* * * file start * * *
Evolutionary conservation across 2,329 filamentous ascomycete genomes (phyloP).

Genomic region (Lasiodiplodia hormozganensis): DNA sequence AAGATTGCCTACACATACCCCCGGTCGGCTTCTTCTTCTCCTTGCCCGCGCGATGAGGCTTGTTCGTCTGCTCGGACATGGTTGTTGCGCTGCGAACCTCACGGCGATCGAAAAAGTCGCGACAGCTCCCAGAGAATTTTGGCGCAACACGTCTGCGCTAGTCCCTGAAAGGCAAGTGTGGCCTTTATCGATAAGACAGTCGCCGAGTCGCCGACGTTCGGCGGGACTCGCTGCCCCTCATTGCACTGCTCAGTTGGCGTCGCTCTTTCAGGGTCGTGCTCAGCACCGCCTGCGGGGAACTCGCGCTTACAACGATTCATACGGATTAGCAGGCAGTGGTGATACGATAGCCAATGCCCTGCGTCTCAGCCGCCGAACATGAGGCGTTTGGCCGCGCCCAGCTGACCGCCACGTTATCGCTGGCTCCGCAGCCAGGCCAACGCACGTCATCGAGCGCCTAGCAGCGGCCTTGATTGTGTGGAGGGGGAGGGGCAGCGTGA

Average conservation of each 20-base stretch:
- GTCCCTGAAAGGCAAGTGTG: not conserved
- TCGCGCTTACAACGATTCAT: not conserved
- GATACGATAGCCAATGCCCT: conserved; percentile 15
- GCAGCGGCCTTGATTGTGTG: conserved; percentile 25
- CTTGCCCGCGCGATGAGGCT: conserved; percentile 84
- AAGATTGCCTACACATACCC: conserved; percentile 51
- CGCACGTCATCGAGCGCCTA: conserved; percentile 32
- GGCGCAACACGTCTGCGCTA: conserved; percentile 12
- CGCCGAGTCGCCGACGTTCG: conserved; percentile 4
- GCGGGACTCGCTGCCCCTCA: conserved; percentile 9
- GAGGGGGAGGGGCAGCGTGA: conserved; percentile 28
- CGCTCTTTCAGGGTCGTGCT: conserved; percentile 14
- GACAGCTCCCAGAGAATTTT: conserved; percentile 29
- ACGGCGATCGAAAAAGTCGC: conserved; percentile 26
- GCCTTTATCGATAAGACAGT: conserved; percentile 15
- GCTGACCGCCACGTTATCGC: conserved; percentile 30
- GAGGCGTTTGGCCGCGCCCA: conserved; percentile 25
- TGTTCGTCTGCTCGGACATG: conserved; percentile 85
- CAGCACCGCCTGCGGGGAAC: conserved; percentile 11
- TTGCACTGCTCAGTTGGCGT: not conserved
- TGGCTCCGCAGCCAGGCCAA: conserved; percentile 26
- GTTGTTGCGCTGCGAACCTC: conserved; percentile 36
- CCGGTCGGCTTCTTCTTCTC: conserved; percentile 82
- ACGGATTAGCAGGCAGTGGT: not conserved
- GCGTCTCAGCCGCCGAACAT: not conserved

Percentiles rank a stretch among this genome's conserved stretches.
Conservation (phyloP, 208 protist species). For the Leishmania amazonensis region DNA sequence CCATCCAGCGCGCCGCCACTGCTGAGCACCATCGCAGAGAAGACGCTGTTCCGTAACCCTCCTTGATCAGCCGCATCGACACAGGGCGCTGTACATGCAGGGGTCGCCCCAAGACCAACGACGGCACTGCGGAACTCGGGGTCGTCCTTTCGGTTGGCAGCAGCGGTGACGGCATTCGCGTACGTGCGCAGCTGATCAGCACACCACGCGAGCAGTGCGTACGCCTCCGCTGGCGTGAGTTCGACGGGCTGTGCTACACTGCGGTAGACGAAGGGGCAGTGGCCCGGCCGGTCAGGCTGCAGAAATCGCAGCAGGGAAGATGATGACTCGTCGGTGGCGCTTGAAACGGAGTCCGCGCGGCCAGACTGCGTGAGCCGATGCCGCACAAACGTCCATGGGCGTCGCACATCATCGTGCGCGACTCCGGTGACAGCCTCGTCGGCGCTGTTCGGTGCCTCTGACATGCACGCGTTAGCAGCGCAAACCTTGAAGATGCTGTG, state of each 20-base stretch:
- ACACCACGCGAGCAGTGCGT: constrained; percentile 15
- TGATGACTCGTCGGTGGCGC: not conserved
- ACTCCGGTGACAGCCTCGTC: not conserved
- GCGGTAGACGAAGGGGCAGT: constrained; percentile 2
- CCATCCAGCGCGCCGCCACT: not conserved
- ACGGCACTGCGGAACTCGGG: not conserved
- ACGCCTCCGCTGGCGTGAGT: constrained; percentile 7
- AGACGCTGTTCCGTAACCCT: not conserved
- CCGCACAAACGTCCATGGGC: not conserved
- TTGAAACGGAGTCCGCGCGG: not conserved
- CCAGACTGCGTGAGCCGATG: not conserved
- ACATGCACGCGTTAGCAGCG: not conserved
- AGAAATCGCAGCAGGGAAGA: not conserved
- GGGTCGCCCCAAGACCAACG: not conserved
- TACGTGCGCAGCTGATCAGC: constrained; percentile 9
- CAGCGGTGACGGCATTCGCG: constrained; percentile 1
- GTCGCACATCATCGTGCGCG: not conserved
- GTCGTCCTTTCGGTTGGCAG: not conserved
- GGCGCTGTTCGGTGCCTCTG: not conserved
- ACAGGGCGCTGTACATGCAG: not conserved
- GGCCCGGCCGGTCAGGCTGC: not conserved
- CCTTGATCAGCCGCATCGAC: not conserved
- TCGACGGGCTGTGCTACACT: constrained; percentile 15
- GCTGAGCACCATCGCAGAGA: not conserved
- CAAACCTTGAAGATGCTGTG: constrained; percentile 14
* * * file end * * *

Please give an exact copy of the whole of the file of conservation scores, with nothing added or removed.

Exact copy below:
Evolutionary conservation across 2,329 filamentous ascomycete genomes (phyloP).

Genomic region (Lasiodiplodia hormozganensis): DNA sequence AAGATTGCCTACACATACCCCCGGTCGGCTTCTTCTTCTCCTTGCCCGCGCGATGAGGCTTGTTCGTCTGCTCGGACATGGTTGTTGCGCTGCGAACCTCACGGCGATCGAAAAAGTCGCGACAGCTCCCAGAGAATTTTGGCGCAACACGTCTGCGCTAGTCCCTGAAAGGCAAGTGTGGCCTTTATCGATAAGACAGTCGCCGAGTCGCCGACGTTCGGCGGGACTCGCTGCCCCTCATTGCACTGCTCAGTTGGCGTCGCTCTTTCAGGGTCGTGCTCAGCACCGCCTGCGGGGAACTCGCGCTTACAACGATTCATACGGATTAGCAGGCAGTGGTGATACGATAGCCAATGCCCTGCGTCTCAGCCGCCGAACATGAGGCGTTTGGCCGCGCCCAGCTGACCGCCACGTTATCGCTGGCTCCGCAGCCAGGCCAACGCACGTCATCGAGCGCCTAGCAGCGGCCTTGATTGTGTGGAGGGGGAGGGGCAGCGTGA

Average conservation of each 20-base stretch:
- GTCCCTGAAAGGCAAGTGTG: not conserved
- TCGCGCTTACAACGATTCAT: not conserved
- GATACGATAGCCAATGCCCT: conserved; percentile 15
- GCAGCGGCCTTGATTGTGTG: conserved; percentile 25
- CTTGCCCGCGCGATGAGGCT: conserved; percentile 84
- AAGATTGCCTACACATACCC: conserved; percentile 51
- CGCACGTCATCGAGCGCCTA: conserved; percentile 32
- GGCGCAACACGTCTGCGCTA: conserved; percentile 12
- CGCCGAGTCGCCGACGTTCG: conserved; percentile 4
- GCGGGACTCGCTGCCCCTCA: conserved; percentile 9
- GAGGGGGAGGGGCAGCGTGA: conserved; percentile 28
- CGCTCTTTCAGGGTCGTGCT: conserved; percentile 14
- GACAGCTCCCAGAGAATTTT: conserved; percentile 29
- ACGGCGATCGAAAAAGTCGC: conserved; percentile 26
- GCCTTTATCGATAAGACAGT: conserved; percentile 15
- GCTGACCGCCACGTTATCGC: conserved; percentile 30
- GAGGCGTTTGGCCGCGCCCA: conserved; percentile 25
- TGTTCGTCTGCTCGGACATG: conserved; percentile 85
- CAGCACCGCCTGCGGGGAAC: conserved; percentile 11
- TTGCACTGCTCAGTTGGCGT: not conserved
- TGGCTCCGCAGCCAGGCCAA: conserved; percentile 26
- GTTGTTGCGCTGCGAACCTC: conserved; percentile 36
- CCGGTCGGCTTCTTCTTCTC: conserved; percentile 82
- ACGGATTAGCAGGCAGTGGT: not conserved
- GCGTCTCAGCCGCCGAACAT: not conserved

Percentiles rank a stretch among this genome's conserved stretches.
Conservation (phyloP, 208 protist species). For the Leishmania amazonensis region DNA sequence CCATCCAGCGCGCCGCCACTGCTGAGCACCATCGCAGAGAAGACGCTGTTCCGTAACCCTCCTTGATCAGCCGCATCGACACAGGGCGCTGTACATGCAGGGGTCGCCCCAAGACCAACGACGGCACTGCGGAACTCGGGGTCGTCCTTTCGGTTGGCAGCAGCGGTGACGGCATTCGCGTACGTGCGCAGCTGATCAGCACACCACGCGAGCAGTGCGTACGCCTCCGCTGGCGTGAGTTCGACGGGCTGTGCTACACTGCGGTAGACGAAGGGGCAGTGGCCCGGCCGGTCAGGCTGCAGAAATCGCAGCAGGGAAGATGATGACTCGTCGGTGGCGCTTGAAACGGAGTCCGCGCGGCCAGACTGCGTGAGCCGATGCCGCACAAACGTCCATGGGCGTCGCACATCATCGTGCGCGACTCCGGTGACAGCCTCGTCGGCGCTGTTCGGTGCCTCTGACATGCACGCGTTAGCAGCGCAAACCTTGAAGATGCTGTG, state of each 20-base stretch:
- ACACCACGCGAGCAGTGCGT: constrained; percentile 15
- TGATGACTCGTCGGTGGCGC: not conserved
- ACTCCGGTGACAGCCTCGTC: not conserved
- GCGGTAGACGAAGGGGCAGT: constrained; percentile 2
- CCATCCAGCGCGCCGCCACT: not conserved
- ACGGCACTGCGGAACTCGGG: not conserved
- ACGCCTCCGCTGGCGTGAGT: constrained; percentile 7
- AGACGCTGTTCCGTAACCCT: not conserved
- CCGCACAAACGTCCATGGGC: not conserved
- TTGAAACGGAGTCCGCGCGG: not conserved
- CCAGACTGCGTGAGCCGATG: not conserved
- ACATGCACGCGTTAGCAGCG: not conserved
- AGAAATCGCAGCAGGGAAGA: not conserved
- GGGTCGCCCCAAGACCAACG: not conserved
- TACGTGCGCAGCTGATCAGC: constrained; percentile 9
- CAGCGGTGACGGCATTCGCG: constrained; percentile 1
- GTCGCACATCATCGTGCGCG: not conserved
- GTCGTCCTTTCGGTTGGCAG: not conserved
- GGCGCTGTTCGGTGCCTCTG: not conserved
- ACAGGGCGCTGTACATGCAG: not conserved
- GGCCCGGCCGGTCAGGCTGC: not conserved
- CCTTGATCAGCCGCATCGAC: not conserved
- TCGACGGGCTGTGCTACACT: constrained; percentile 15
- GCTGAGCACCATCGCAGAGA: not conserved
- CAAACCTTGAAGATGCTGTG: constrained; percentile 14